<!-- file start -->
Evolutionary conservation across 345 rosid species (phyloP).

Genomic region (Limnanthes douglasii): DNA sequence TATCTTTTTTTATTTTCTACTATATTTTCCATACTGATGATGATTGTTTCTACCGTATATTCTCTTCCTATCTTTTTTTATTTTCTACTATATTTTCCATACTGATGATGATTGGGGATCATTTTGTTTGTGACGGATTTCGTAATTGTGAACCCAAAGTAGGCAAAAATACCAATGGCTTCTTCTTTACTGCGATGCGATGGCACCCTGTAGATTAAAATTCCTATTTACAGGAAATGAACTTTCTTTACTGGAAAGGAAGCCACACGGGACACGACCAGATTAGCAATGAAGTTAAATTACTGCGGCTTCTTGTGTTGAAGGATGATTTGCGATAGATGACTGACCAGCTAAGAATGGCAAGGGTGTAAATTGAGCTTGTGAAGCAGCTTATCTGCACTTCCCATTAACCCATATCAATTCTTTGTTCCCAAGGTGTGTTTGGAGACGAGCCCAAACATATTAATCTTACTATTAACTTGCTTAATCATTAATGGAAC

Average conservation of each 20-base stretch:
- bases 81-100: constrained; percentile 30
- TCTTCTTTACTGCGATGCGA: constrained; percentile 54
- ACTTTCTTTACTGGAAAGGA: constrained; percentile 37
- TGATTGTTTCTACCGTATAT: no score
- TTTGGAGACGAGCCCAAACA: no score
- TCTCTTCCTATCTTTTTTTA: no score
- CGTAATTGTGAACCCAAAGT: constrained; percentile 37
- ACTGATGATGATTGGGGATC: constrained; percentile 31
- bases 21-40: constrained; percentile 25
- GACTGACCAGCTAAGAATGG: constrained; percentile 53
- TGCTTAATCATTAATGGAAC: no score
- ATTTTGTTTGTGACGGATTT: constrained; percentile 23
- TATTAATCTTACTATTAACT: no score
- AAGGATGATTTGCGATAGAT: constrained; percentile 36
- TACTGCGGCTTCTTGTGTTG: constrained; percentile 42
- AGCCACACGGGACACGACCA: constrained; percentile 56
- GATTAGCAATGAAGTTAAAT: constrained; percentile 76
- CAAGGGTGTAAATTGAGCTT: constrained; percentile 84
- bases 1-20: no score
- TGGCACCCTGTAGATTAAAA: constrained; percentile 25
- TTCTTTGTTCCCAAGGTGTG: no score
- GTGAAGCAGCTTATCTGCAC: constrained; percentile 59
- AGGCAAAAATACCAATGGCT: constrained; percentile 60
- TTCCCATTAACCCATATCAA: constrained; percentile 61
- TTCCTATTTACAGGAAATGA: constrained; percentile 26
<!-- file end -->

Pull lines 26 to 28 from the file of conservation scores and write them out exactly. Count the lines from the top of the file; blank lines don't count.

- AGGCAAAAATACCAATGGCT: constrained; percentile 60
- TTCCCATTAACCCATATCAA: constrained; percentile 61
- TTCCTATTTACAGGAAATGA: constrained; percentile 26